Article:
South Suffolk: Tories start search for Yeo’s successor

South Suffolk Conservatives are to choose a successor to Tim Yeo in July.

South Suffolk Conservatives are to choose a successor to Tim Yeo in July.

Conservatives in South Suffolk have started the search for a new candidate to replace de-selected MP Tim Yeo.

Mr Yeo failed to get his party’s nomination to fight the seat at the next general election in February after a high-profile tussle with the local association.

Conservatives in the constituency are to formally start the search for a new candidate for what many Tories will see as a plum seat immediately after the European Election results are announced at the end of the month.

The vacancy for a candidate will be advertised on a website for those who are qualified to seek nomination for Conservative nominations from May 27, the day after the Spring Bank Holiday.

Officials at the Association are expecting a flood of applicants. There has already been considerable interest among and officials expect between 100 and 200 people could apply for the seat.


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These applicants will be whittled down over the next few weeks and a shortlist of candidates will be drawn up.

The new candidate will then be selected at a meeting open to all party members on the evening of Friday, July 11.

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Mr Yeo, who will be 70 by the time of next year’s general election, was dropped by his party after members felt he was not spending enough time in South Suffolk.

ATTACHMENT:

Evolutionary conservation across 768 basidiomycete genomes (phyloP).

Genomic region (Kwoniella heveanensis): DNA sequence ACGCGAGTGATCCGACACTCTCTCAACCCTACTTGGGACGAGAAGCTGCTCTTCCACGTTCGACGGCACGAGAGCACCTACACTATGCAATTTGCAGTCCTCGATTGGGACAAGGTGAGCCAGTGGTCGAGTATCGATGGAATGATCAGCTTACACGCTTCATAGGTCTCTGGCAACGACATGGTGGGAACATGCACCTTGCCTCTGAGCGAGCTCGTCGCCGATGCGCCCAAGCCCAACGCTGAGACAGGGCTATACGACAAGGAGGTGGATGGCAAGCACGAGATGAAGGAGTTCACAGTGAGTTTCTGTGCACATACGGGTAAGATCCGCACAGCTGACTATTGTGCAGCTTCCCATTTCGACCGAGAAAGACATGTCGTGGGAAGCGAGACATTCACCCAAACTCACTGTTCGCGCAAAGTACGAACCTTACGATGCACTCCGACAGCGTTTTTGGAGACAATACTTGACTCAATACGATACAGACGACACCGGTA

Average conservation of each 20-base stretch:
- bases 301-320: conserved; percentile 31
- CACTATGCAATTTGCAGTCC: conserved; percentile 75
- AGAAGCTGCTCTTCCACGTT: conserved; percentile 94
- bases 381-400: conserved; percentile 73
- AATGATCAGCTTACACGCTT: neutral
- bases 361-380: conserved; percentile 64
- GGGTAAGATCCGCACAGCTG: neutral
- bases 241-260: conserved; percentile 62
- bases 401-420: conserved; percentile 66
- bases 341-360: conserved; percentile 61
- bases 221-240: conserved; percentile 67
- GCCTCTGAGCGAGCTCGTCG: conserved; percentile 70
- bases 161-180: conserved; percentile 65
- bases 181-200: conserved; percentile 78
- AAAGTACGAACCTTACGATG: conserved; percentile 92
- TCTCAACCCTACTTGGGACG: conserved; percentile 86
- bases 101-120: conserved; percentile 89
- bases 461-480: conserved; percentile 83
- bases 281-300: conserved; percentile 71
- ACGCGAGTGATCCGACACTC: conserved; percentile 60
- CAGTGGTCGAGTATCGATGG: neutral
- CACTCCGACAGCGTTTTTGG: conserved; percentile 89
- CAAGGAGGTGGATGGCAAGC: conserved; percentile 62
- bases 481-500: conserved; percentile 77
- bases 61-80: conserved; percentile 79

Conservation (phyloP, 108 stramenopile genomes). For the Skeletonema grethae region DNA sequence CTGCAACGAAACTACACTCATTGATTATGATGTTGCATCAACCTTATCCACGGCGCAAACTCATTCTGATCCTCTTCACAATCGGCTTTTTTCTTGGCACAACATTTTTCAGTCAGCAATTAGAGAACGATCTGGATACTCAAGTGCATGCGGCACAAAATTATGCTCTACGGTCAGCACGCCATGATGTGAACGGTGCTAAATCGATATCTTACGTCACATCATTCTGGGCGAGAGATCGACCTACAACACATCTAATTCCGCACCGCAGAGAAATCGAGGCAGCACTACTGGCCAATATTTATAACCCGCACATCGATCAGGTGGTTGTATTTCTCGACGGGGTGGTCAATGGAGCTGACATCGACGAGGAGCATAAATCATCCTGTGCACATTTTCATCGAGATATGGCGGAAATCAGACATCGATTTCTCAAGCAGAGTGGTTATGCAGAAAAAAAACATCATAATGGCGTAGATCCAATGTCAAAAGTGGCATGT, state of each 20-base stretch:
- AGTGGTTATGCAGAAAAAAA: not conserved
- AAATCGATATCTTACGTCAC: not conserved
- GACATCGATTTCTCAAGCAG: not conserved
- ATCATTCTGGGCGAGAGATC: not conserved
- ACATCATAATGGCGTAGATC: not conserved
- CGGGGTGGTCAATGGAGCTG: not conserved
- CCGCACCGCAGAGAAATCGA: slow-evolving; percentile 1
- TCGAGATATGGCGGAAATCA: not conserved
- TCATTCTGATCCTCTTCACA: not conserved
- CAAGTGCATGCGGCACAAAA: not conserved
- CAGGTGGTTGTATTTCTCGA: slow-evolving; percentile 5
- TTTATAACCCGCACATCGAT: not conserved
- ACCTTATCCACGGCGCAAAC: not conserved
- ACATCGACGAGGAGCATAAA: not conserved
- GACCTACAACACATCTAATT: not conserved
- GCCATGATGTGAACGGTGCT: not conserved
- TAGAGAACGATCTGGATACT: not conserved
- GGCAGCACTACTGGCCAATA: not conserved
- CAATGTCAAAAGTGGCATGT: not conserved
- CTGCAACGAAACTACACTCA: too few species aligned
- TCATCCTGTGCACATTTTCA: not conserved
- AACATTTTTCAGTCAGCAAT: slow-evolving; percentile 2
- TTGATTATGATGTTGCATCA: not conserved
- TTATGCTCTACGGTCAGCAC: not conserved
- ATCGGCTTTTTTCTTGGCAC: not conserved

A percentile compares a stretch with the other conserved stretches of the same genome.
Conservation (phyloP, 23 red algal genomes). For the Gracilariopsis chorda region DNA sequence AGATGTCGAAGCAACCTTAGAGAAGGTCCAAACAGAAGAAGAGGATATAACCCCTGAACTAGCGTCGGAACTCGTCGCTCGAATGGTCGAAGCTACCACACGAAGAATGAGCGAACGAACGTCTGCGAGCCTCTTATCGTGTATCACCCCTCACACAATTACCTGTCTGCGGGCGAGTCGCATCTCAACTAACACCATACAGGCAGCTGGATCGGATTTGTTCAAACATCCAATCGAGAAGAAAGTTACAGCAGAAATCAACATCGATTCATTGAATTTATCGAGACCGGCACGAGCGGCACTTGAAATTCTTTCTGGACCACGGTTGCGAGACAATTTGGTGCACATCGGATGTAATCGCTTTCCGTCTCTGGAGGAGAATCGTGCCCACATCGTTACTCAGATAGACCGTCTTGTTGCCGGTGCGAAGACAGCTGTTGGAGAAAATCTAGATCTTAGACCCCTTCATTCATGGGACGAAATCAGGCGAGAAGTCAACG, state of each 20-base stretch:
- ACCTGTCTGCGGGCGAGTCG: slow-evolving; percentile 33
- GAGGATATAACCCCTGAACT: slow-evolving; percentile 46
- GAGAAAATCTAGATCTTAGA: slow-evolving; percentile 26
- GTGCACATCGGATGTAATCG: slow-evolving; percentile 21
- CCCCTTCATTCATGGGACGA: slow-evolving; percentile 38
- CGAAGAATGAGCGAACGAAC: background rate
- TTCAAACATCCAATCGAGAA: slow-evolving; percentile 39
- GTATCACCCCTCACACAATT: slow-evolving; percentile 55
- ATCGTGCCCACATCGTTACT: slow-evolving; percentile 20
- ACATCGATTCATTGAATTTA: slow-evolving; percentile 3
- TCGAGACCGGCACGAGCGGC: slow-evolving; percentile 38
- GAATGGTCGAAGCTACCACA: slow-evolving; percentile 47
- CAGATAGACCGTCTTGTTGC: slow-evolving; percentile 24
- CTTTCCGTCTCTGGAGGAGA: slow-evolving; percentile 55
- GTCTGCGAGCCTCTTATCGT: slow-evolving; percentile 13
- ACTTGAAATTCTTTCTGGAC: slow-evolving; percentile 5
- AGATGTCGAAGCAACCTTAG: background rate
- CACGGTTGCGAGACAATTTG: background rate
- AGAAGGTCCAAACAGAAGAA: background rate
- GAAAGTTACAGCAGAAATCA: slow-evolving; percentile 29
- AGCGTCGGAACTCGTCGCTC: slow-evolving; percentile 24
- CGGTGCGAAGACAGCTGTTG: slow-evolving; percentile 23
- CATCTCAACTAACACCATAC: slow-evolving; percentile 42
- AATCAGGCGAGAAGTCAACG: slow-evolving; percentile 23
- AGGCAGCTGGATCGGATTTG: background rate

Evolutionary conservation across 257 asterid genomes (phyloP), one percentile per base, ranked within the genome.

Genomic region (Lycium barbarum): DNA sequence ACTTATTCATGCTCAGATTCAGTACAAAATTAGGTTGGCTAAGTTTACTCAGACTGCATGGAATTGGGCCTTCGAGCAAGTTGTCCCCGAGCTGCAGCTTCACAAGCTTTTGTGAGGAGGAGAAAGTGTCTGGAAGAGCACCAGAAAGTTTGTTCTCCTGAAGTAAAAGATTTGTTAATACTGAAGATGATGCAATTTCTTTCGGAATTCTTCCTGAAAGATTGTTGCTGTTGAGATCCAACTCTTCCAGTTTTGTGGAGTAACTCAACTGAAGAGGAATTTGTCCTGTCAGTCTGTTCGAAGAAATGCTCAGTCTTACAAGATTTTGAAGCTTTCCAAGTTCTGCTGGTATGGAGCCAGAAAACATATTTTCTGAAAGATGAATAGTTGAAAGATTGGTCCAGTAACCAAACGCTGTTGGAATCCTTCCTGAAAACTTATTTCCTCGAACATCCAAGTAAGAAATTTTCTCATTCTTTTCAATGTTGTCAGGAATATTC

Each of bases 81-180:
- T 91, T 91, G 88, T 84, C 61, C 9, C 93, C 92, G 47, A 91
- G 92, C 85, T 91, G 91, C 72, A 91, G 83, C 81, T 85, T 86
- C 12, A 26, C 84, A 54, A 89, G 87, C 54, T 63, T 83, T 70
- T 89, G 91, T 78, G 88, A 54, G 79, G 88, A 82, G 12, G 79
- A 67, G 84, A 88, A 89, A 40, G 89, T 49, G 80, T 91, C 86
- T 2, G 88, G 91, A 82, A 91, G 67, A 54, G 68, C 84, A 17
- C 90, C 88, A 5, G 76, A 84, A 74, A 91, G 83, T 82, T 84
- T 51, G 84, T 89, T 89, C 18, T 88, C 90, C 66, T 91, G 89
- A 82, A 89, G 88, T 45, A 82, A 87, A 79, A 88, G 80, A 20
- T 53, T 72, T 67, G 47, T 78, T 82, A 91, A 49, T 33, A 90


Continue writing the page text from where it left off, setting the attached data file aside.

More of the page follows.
At the last general election he had a majority of 8,689 over the Liberal Democrats with Labour a further 8,000 votes behind. It is seen as a safe Conservative seat, and has already attracted a great deal of interest from potential candidates.

Local Conservatives have insisted they are not looking for a star name like Boris Johnson or Michael Portillo, but would prefer to select someone who had a connection with the area, if not necessarily the constituency itself.

There are persistent rumours that Conservative Central Office is seeking a safe seat in the region for St Albans councillor Heidi Allen who controversially lost the nomination to stand for the neighbouring South Cambridgeshire seat despite claims that she received more votes than successful rival Lucy Frazer.

One problem organisers still have to settle is finding a venue large enough for the selection meeting – the association is still trying to find somewhere with space for at least 500, and possibly 700.

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